[Editor: This article was published in Truth (Brisbane, Qld.), 26 October 1924.]
White Australia’s bulwark.
People are prepared to pay.
What the sugar industry means.
Whether or not Prime Minister Bruce went into Queensland’s Northern sugar districts, with ideas of scoff, he confesses that he remained to pray. He declared that the Federal Government would enunciate a policy that will put the sugar industry on the sound footing to which it is entitled.
It is gratifying that Mr. Bruce now knows, first-hand, all about the position. He now realises to what extent the sugar industry is “one of the bulwarks of our great White Australia ideal.”
He might have gone further by saying that the industry was the origin of the White Australia policy, and that, but for it, Australians never might have realised, until too late (as in America, the color danger that was slowly assuming irresistible proportions.
Lest Mr. Bruce should not know the vast extent to which, through the sugar industry alone, the people of Australia (the great majority of whom are the working masses), have resolutely, and with unwavering self-sacrifice, stood behind the White Australia, he may be informed.
When the policy was put into full force, and Kanaka and Chink were bundled, neck and crop, out of our sugar fields, white labor automatically took the place of the colored aliens. The Kanaka was bundled back to his islands, and the Chink had to seek other fields for his yellow activities.
To enable sugar-growers to pay white labor rates of wages, a heavy protective duty was clapped on foreign sugar. But the sugar-grower had to pay excise duty to the tune of £3 per ton. Then, out of that, he received a bounty of £2 per ton, that being intended to cover the extra cost of white labor.
This scheme, however, bore heavily on the grower, until, finally, excise was abolished, and Customs duty increased by £l per ton. But, from the very first, the masses had to pay dearly for White Australia. At the inception of that policy, finest A1 sugar was only 2½d. per pound. Immediately the foreign, black-grown article from Java and Mauritius was excluded by the tariff, the price was doubled, and, indeed, it now stands, and for years has stood, at 5½d. per pound.
During all these years the people have borne the burden of maintaining White Australia without a murmur. If Mr. Bruce will consult the records of sugar consumption in Australia, throughout the period, and will compute, in the increased cost per pound, the amount that the people have paid to maintain their ideal, he may be astounded to find that the cost to them has exceeded £50,000,000! It is a colossal figure, and seems almost incredible. Knibbs verifies it.
These details are mentioned to impress on Mr. Bruce that his undertaking to stand behind the sugar industry (which is not only “one” of the bulwarks of the White Australia ideal, but, also, is the original and still the most impregnable), is simply what it was his bounden duty to give. It might be ungracious to say “Thank you for nothing,” but, as Mr. Bruce now appears keenly to realise the weight of obligation that rests on him, all is well.
Even the ranks of Tuscany will scarce forbear to cheer the Prime Minister’s definite undertaking that immediately on his return to Melbourne, the position of the sugar industry will be laid before the Cabinet as a matter of prime urgency.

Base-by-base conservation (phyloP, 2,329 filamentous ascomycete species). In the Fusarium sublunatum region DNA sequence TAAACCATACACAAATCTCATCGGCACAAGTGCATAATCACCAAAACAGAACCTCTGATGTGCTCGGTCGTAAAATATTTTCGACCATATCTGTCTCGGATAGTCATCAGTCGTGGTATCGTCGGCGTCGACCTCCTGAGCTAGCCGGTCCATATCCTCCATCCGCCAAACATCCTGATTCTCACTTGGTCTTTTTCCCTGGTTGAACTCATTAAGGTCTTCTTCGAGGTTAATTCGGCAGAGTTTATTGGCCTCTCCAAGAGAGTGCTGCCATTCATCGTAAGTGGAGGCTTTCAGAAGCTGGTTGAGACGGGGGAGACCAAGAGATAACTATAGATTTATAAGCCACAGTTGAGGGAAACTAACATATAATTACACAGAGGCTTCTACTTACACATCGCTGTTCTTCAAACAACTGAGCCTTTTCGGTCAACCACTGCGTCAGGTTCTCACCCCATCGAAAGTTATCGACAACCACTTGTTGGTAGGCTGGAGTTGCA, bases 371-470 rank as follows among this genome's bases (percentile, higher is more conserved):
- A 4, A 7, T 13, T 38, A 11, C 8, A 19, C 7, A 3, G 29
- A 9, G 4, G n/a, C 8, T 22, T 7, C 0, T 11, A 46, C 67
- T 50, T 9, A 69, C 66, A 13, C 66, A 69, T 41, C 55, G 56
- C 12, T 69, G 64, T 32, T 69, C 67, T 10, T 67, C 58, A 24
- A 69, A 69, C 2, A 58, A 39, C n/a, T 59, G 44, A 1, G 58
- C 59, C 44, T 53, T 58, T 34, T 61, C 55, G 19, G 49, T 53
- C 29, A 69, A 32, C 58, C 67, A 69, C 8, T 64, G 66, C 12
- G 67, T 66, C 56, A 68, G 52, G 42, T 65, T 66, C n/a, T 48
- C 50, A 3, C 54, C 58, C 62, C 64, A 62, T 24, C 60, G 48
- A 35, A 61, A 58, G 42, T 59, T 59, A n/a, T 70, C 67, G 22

The industry is of paramount importance to Australia as a whole, and it is more than contemptible that Southern States should squeal at paying their fair share towards its efficient maintenance.
The people of Australia are devotees at the shrine of White Australia: the peerless national creed is embedded in their hearts; and, with all due deference to Mr. Bruce, his sudden realisation at the importance of the sugar industry as White Australia’s impregnable bulwark, suggests that coming events cast big shadows before.
Truth (Brisbane, Qld.), 26 October 1924, p. 1
A1 = a description given to something which is of the best quality or highest standards; excellent, first class, first-rate, top quality; something which has the best or highest classification
bounden = beholden, being under an obligation (e.g. a bounden duty), bound morally or compulsory to a responsibility or duty; (archaic) bound, past tense of bind
Bruce = Stanley Bruce (1883-1967), federal parliamentarian 1918-1929 and 1931-1933, leader of the Nationalist Party 1923-1929, and Prime Minister of Australia 1923-1929
Chink = a Chinese person; something that is Chinese in origin or style, e.g. a “Chink restaurant”
Kanaka = a Pacific Islander employed as an indentured labourer in various countries, such as Australia (especially in Queensland), British Columbia (Canada), Fiji, Papua New Guinea, the Solomon Islands, and Vanuatu; in Australia the kanakas were mostly used on the sugar plantations and cotton plantations in Queensland; some kanakas were taken by unscrupulous “recruiters” into virtual slavery (a practice known as “blackbirding”), by kidnapping, being lured with false promises, or being signed up under contracts which were of dubious value (the word “kanaka” derives from the Hawaiian word for “person” or “man”)
Knibbs = George Handley Knibbs (1858-1929), an Australian statistician; head of the Commonwealth Bureau of Census and Statistics
ranks of Tuscany = a reference to a line in the poem “Horatius at the Bridge” (“And even the ranks of Tuscany could scarce forbear to cheer”), by Thomas Babington Macaulay (1800-1859), an English historian, politician and poet; the poem featured Horatius Cocles, who played a major role in the defence of one Rome’s key bridges during an Etruscan invasion